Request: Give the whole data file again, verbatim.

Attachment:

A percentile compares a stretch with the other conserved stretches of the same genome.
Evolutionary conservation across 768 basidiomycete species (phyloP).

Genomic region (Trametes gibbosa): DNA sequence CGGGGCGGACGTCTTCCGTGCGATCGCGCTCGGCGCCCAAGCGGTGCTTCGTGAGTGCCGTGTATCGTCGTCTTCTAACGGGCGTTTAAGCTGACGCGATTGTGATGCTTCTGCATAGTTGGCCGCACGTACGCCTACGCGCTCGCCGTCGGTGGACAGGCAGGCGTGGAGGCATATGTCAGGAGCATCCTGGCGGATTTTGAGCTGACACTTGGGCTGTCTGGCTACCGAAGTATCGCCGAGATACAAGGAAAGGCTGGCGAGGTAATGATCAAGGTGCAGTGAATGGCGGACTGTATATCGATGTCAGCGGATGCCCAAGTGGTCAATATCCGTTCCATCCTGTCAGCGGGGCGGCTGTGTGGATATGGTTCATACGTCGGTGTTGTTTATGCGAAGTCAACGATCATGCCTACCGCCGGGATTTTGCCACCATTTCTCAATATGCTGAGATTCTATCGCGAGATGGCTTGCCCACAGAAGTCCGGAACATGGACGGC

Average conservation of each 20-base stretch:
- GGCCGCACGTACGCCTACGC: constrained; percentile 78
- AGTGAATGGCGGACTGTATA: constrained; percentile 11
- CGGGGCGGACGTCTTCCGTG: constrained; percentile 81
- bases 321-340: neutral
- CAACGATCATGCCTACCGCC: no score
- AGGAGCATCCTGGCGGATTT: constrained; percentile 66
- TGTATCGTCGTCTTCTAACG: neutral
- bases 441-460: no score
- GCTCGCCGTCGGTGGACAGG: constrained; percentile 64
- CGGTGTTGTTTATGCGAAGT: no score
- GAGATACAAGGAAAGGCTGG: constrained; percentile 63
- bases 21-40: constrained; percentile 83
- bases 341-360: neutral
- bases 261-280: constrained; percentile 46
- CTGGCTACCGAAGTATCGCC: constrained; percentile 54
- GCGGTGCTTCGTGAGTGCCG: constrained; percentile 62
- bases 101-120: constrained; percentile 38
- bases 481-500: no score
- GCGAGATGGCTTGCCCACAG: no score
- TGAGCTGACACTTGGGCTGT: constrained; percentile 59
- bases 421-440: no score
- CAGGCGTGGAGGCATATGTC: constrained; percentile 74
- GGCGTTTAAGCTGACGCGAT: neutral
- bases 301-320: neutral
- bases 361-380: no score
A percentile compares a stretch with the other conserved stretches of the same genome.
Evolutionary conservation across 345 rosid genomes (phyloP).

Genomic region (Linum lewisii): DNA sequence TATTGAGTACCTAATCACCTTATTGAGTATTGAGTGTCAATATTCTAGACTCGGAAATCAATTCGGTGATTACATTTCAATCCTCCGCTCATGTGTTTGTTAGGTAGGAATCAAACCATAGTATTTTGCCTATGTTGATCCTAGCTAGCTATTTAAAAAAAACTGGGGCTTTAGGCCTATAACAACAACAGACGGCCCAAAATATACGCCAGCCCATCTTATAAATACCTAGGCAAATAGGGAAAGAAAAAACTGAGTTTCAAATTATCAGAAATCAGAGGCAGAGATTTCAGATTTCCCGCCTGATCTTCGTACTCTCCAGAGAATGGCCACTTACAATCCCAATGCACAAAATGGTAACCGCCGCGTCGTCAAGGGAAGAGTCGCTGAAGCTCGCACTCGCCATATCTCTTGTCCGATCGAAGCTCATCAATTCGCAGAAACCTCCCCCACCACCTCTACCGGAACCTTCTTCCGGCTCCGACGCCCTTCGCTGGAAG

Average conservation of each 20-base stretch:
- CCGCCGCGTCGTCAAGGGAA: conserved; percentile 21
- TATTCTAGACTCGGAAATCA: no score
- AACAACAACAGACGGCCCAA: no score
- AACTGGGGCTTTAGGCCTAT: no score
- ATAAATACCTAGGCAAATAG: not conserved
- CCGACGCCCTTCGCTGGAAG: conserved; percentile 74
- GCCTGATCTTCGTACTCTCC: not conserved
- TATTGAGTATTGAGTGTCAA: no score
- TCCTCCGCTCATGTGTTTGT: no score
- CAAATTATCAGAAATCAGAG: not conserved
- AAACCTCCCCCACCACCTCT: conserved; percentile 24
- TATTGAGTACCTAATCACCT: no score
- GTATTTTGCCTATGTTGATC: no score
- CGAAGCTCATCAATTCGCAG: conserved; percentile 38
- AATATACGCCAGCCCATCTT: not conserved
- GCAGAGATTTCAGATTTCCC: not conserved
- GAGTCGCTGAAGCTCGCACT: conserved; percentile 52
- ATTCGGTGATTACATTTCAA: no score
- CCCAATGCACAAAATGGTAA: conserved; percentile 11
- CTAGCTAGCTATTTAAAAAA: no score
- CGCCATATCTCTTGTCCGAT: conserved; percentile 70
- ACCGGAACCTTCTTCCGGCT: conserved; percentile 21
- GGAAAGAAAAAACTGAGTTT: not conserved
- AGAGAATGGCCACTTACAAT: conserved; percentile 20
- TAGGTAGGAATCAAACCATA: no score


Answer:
A percentile compares a stretch with the other conserved stretches of the same genome.
Evolutionary conservation across 768 basidiomycete species (phyloP).

Genomic region (Trametes gibbosa): DNA sequence CGGGGCGGACGTCTTCCGTGCGATCGCGCTCGGCGCCCAAGCGGTGCTTCGTGAGTGCCGTGTATCGTCGTCTTCTAACGGGCGTTTAAGCTGACGCGATTGTGATGCTTCTGCATAGTTGGCCGCACGTACGCCTACGCGCTCGCCGTCGGTGGACAGGCAGGCGTGGAGGCATATGTCAGGAGCATCCTGGCGGATTTTGAGCTGACACTTGGGCTGTCTGGCTACCGAAGTATCGCCGAGATACAAGGAAAGGCTGGCGAGGTAATGATCAAGGTGCAGTGAATGGCGGACTGTATATCGATGTCAGCGGATGCCCAAGTGGTCAATATCCGTTCCATCCTGTCAGCGGGGCGGCTGTGTGGATATGGTTCATACGTCGGTGTTGTTTATGCGAAGTCAACGATCATGCCTACCGCCGGGATTTTGCCACCATTTCTCAATATGCTGAGATTCTATCGCGAGATGGCTTGCCCACAGAAGTCCGGAACATGGACGGC

Average conservation of each 20-base stretch:
- GGCCGCACGTACGCCTACGC: constrained; percentile 78
- AGTGAATGGCGGACTGTATA: constrained; percentile 11
- CGGGGCGGACGTCTTCCGTG: constrained; percentile 81
- bases 321-340: neutral
- CAACGATCATGCCTACCGCC: no score
- AGGAGCATCCTGGCGGATTT: constrained; percentile 66
- TGTATCGTCGTCTTCTAACG: neutral
- bases 441-460: no score
- GCTCGCCGTCGGTGGACAGG: constrained; percentile 64
- CGGTGTTGTTTATGCGAAGT: no score
- GAGATACAAGGAAAGGCTGG: constrained; percentile 63
- bases 21-40: constrained; percentile 83
- bases 341-360: neutral
- bases 261-280: constrained; percentile 46
- CTGGCTACCGAAGTATCGCC: constrained; percentile 54
- GCGGTGCTTCGTGAGTGCCG: constrained; percentile 62
- bases 101-120: constrained; percentile 38
- bases 481-500: no score
- GCGAGATGGCTTGCCCACAG: no score
- TGAGCTGACACTTGGGCTGT: constrained; percentile 59
- bases 421-440: no score
- CAGGCGTGGAGGCATATGTC: constrained; percentile 74
- GGCGTTTAAGCTGACGCGAT: neutral
- bases 301-320: neutral
- bases 361-380: no score
A percentile compares a stretch with the other conserved stretches of the same genome.
Evolutionary conservation across 345 rosid genomes (phyloP).

Genomic region (Linum lewisii): DNA sequence TATTGAGTACCTAATCACCTTATTGAGTATTGAGTGTCAATATTCTAGACTCGGAAATCAATTCGGTGATTACATTTCAATCCTCCGCTCATGTGTTTGTTAGGTAGGAATCAAACCATAGTATTTTGCCTATGTTGATCCTAGCTAGCTATTTAAAAAAAACTGGGGCTTTAGGCCTATAACAACAACAGACGGCCCAAAATATACGCCAGCCCATCTTATAAATACCTAGGCAAATAGGGAAAGAAAAAACTGAGTTTCAAATTATCAGAAATCAGAGGCAGAGATTTCAGATTTCCCGCCTGATCTTCGTACTCTCCAGAGAATGGCCACTTACAATCCCAATGCACAAAATGGTAACCGCCGCGTCGTCAAGGGAAGAGTCGCTGAAGCTCGCACTCGCCATATCTCTTGTCCGATCGAAGCTCATCAATTCGCAGAAACCTCCCCCACCACCTCTACCGGAACCTTCTTCCGGCTCCGACGCCCTTCGCTGGAAG

Average conservation of each 20-base stretch:
- CCGCCGCGTCGTCAAGGGAA: conserved; percentile 21
- TATTCTAGACTCGGAAATCA: no score
- AACAACAACAGACGGCCCAA: no score
- AACTGGGGCTTTAGGCCTAT: no score
- ATAAATACCTAGGCAAATAG: not conserved
- CCGACGCCCTTCGCTGGAAG: conserved; percentile 74
- GCCTGATCTTCGTACTCTCC: not conserved
- TATTGAGTATTGAGTGTCAA: no score
- TCCTCCGCTCATGTGTTTGT: no score
- CAAATTATCAGAAATCAGAG: not conserved
- AAACCTCCCCCACCACCTCT: conserved; percentile 24
- TATTGAGTACCTAATCACCT: no score
- GTATTTTGCCTATGTTGATC: no score
- CGAAGCTCATCAATTCGCAG: conserved; percentile 38
- AATATACGCCAGCCCATCTT: not conserved
- GCAGAGATTTCAGATTTCCC: not conserved
- GAGTCGCTGAAGCTCGCACT: conserved; percentile 52
- ATTCGGTGATTACATTTCAA: no score
- CCCAATGCACAAAATGGTAA: conserved; percentile 11
- CTAGCTAGCTATTTAAAAAA: no score
- CGCCATATCTCTTGTCCGAT: conserved; percentile 70
- ACCGGAACCTTCTTCCGGCT: conserved; percentile 21
- GGAAAGAAAAAACTGAGTTT: not conserved
- AGAGAATGGCCACTTACAAT: conserved; percentile 20
- TAGGTAGGAATCAAACCATA: no score